If Lucy Fell Movie Review
So, am I getting soft for romances? Maybe so, but the quality of American comedy writing really seems to be on the rise. If Lucy Fell was written, directed, and stars one of our most promising up-and-comers, Eric Schaeffer, whose docu-comedic first (independent) film, My Life's in Turnaround, was a sleeper hit in 1994.
If Lucy Fell brings Schaeffer into the world of big budget Hollywood, where he has adapted quite well, bringing another fresh and extremely funny comedy to the screen. The picture focuses on two long-time friends and roommates, Joe (Schaeffer) and Lucy (Sarah Jessica Parker), who vow to commit suicide on Lucy's 30th birthday if they haven't found true happiness (or some semblance thereof) by then. Turns out that's a month away.
Even worse is the fact that Joe and Lucy seem to be completely dysfunctional. Joe is a wired and slightly deranged artist, obsessed with the neighbor in the window across the alley (Elle Macpherson, and I'd be obsessed too). Lucy is a therapist who probably needs the help a little more herself.
Schaeffer's writing provides nonstop laughs for a solid 50 minutes before the film settles onto the steadier track of how If Lucy Fell inevitably ends, but those are a fun 50 minutes, enhanced by some great supporting characters and subplots. Schaeffer himself is the hands-down show stealer, with his character so well-written as to be readily identifiable to every guy who's ever had an intense longing for a woman combined with the total inability to speak to her (hey, that's me!).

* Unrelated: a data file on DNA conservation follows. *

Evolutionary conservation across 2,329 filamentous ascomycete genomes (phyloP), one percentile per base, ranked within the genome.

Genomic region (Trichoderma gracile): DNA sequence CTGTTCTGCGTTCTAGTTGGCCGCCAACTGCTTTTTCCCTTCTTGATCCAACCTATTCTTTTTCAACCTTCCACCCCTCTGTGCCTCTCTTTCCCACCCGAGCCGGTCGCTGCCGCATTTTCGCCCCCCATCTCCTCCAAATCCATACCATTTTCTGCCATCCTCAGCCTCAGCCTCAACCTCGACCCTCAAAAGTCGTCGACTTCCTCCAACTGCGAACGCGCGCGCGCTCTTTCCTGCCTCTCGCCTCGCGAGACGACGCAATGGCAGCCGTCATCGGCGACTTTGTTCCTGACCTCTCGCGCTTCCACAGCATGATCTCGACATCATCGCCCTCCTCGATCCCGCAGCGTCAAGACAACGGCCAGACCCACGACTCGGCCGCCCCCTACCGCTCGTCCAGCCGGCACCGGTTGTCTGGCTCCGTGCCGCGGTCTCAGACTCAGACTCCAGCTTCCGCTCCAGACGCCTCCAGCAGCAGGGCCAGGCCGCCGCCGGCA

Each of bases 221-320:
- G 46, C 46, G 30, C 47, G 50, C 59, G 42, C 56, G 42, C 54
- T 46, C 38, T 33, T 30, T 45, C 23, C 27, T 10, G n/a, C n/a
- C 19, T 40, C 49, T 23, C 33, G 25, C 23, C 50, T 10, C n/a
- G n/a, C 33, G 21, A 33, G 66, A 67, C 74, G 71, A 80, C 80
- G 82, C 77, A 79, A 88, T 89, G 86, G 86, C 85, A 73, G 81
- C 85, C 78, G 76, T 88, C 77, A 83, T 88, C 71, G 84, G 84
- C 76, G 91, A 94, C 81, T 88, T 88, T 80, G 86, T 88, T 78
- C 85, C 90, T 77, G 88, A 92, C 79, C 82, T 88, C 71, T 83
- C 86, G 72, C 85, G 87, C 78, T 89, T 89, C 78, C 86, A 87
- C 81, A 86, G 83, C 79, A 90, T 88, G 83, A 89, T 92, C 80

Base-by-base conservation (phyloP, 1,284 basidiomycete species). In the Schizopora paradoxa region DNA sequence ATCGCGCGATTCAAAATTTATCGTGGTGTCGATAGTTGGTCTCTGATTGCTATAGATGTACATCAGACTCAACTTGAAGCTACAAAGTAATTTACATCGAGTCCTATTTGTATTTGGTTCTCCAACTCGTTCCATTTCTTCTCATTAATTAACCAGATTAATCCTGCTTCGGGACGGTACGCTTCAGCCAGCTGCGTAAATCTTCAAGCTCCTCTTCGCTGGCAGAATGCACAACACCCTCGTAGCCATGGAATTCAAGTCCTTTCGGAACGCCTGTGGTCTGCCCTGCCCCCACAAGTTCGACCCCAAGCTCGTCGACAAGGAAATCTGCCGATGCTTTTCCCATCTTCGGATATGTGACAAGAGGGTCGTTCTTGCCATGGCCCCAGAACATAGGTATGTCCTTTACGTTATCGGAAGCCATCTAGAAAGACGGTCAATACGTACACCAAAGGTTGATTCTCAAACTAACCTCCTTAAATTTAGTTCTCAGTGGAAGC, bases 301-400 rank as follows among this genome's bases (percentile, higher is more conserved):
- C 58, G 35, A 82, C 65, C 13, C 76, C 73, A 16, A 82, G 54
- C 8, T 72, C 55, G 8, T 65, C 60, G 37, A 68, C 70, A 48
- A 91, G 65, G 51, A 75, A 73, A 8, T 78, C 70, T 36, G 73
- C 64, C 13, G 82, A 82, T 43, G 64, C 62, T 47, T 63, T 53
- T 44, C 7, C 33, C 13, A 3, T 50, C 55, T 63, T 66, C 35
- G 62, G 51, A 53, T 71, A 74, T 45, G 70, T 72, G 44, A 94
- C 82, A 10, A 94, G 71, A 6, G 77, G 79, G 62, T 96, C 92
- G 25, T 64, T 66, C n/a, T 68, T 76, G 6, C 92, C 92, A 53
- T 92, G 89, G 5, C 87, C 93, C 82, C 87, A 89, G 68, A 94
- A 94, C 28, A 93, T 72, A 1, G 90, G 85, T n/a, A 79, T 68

Of course, If Lucy Fell, while a great date movie, isn't going to be loved by everyone. Some parts (the beginning) are a lot better than others (the end). The conclusion is far too tidy and convenient. A couple of characters are annoying (both happen to be Lucy's dalliances--Dick (a monotone Bill Sage) and Bwick (a goofball Ben Stiller)). And sometimes the plot isn't entirely credible (you'll know what I mean when you see it). But these problems are far outweighed by the down-to-earth, "I can relate" comedy that Schaeffer has judiciously woven into the film.
(P.S. Be sure to watch for cameos by The Late Show's Mujibur and Sirajul!)
Forget Lucy. Here's Elle! (Fun fact: The face inside the heart, while difficult to see, is actually of yours truly.)